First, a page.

Jesus was condemned by the Sanhedrin, the Supreme Court of Israel (an assembly of twenty-three to seventy-one men appointed in every city in the Land of Israel) for proclaiming himself the Son of God, the Messiah. Since, according to Sanhedrin and the Romans, Jesus was not the Son of God, the ruling and the sentence was fair — perfectly in keeping with the times. However, the verdict handed down by the Sanhedrin and executed by the Romans wasn’t without a number of procedural errors.
- The hearing took place at night, although the law explicitly forbade the convocation of the Sanhedrin after dark.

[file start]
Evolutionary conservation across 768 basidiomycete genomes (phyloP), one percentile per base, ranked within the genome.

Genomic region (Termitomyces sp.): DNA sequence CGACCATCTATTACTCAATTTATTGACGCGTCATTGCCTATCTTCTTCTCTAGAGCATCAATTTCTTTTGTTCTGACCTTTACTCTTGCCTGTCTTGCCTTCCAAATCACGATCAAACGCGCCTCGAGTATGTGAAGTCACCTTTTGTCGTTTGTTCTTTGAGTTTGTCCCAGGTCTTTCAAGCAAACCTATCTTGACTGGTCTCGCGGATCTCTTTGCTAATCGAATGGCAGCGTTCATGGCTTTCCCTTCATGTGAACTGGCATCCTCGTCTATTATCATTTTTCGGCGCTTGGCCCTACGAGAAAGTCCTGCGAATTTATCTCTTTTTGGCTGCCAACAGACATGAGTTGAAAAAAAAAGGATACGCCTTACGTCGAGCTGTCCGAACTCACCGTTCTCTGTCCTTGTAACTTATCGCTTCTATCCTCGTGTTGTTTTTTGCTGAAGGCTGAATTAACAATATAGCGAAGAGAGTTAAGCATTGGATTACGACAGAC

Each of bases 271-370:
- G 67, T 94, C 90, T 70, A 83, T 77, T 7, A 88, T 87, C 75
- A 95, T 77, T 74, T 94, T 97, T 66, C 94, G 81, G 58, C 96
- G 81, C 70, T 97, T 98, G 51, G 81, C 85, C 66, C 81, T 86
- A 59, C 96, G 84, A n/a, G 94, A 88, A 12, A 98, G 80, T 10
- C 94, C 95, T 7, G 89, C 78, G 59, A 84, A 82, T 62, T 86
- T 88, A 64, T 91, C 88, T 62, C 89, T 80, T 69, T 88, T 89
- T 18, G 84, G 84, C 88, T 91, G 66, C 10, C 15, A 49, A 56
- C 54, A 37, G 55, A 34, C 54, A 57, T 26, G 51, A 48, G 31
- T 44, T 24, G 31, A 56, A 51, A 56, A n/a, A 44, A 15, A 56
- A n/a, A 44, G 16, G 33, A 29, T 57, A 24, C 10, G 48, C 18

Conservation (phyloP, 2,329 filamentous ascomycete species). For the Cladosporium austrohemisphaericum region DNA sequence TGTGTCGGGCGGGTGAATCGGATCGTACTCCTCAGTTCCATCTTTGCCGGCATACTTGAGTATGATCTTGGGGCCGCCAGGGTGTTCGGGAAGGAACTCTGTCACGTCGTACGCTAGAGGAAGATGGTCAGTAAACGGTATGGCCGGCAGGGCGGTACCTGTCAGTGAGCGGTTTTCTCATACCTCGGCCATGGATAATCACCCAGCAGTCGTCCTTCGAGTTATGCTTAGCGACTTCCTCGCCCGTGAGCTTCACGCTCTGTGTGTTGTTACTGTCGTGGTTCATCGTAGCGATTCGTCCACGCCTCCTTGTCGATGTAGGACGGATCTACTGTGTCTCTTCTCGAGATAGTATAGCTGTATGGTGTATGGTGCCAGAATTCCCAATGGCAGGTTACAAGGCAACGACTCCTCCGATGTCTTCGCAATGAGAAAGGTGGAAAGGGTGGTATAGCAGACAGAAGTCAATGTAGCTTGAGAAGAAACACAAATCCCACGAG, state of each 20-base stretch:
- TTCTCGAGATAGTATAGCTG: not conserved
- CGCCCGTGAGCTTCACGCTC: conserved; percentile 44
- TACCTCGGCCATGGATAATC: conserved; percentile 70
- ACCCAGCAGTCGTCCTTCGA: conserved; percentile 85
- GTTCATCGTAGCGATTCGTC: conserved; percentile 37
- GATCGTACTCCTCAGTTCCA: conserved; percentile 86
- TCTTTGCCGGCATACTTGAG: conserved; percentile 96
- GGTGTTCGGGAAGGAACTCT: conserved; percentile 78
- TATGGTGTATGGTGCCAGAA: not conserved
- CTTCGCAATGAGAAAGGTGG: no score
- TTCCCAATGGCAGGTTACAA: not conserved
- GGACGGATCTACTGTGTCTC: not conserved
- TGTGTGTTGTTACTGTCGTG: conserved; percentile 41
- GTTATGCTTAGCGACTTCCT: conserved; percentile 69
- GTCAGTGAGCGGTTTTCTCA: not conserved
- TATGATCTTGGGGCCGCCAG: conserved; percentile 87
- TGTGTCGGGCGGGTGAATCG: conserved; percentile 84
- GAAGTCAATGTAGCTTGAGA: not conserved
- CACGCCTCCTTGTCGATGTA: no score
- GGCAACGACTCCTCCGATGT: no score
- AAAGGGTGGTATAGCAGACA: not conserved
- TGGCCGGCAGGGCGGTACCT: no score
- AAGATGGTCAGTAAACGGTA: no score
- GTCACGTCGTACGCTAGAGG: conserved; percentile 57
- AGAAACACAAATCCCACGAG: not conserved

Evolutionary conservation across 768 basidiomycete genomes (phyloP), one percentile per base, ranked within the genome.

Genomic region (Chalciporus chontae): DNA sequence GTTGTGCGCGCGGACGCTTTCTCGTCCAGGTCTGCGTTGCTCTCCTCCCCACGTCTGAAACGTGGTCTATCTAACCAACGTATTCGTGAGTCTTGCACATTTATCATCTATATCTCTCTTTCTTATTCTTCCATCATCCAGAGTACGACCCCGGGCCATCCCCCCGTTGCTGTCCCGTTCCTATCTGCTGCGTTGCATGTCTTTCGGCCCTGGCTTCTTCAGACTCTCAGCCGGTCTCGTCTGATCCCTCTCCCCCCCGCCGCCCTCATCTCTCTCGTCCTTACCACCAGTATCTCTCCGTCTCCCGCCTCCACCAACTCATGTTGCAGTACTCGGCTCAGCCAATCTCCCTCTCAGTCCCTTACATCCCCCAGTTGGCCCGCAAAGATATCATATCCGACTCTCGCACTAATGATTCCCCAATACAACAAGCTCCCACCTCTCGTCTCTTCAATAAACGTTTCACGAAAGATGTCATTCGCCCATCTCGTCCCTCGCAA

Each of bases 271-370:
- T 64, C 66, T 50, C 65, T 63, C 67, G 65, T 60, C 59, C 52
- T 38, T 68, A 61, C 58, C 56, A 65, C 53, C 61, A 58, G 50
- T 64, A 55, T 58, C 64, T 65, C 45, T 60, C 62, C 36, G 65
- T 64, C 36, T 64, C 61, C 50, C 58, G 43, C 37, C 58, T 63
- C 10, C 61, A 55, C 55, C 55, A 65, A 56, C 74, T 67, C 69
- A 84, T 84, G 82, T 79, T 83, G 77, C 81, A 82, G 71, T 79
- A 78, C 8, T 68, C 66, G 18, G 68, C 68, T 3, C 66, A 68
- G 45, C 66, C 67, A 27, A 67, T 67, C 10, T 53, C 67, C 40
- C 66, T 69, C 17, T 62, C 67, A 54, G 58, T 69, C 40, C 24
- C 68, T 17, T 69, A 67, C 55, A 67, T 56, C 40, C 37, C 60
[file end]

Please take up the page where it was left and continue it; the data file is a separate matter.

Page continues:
- Jesus was condemned during the Easter holidays, while during the Passover every official activities were strictly forbidden.
Interesting that in 1948, an appeal to overturn Jesus Christ’s conviction was filed with the newly created Supreme Court of the State of Israel. The Court, however, declared itself incompetent to rule on appeal.More recently, in August of 2013, the Kenyan lawyer Dola Indidis attempted to get justice for Jesus yet again. He urged the International Court of Justice at Hague to hear the 2000 year old case of the founder of Christianity and completely exonerate Jesus Christ.
Is the “justice for Jesus” quest has merit?
“In this case, it is not clear what international law might have been violated and, even if there was such a violation, it is not clear that the relevant states have consented to the ICJ (the International Court of Justice) having jurisdiction over the dispute.” (Columbia law professor Anthea Roberts.)